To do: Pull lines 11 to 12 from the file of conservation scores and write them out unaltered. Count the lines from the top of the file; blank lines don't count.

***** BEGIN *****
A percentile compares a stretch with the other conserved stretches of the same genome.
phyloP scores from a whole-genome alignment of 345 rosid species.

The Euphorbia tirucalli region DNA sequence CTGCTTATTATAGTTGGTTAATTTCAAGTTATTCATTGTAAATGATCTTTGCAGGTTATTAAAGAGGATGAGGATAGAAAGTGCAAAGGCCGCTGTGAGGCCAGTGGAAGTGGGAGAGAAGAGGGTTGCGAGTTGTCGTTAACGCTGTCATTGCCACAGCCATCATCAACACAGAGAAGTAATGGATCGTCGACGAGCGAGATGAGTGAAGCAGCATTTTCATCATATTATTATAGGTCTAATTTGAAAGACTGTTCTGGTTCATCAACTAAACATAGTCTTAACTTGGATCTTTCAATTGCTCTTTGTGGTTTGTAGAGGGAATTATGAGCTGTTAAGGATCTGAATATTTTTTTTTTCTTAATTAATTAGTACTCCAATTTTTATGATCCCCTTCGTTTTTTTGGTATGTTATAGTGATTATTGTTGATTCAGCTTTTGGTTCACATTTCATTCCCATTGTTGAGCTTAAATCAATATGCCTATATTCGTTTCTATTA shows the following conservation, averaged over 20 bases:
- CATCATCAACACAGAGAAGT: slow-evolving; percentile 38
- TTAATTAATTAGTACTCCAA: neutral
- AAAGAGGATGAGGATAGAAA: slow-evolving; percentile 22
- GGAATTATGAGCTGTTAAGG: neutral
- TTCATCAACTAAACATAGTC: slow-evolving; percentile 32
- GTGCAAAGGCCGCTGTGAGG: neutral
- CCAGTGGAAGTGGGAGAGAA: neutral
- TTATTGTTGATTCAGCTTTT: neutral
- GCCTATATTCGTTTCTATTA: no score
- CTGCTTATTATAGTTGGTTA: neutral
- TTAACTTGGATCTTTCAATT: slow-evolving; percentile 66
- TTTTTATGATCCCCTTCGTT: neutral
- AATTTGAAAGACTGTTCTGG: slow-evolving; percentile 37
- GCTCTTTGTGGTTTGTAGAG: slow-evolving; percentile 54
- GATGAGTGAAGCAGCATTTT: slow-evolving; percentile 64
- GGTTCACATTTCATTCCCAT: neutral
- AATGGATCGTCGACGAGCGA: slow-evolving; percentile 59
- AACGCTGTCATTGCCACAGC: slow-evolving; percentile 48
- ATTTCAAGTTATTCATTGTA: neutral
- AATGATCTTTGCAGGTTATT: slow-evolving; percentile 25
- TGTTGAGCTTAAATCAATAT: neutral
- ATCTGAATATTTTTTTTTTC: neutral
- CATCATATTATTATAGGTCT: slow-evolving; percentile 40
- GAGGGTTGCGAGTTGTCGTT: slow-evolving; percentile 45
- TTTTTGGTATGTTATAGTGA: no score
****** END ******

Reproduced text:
- TTATTGTTGATTCAGCTTTT: neutral
- GCCTATATTCGTTTCTATTA: no score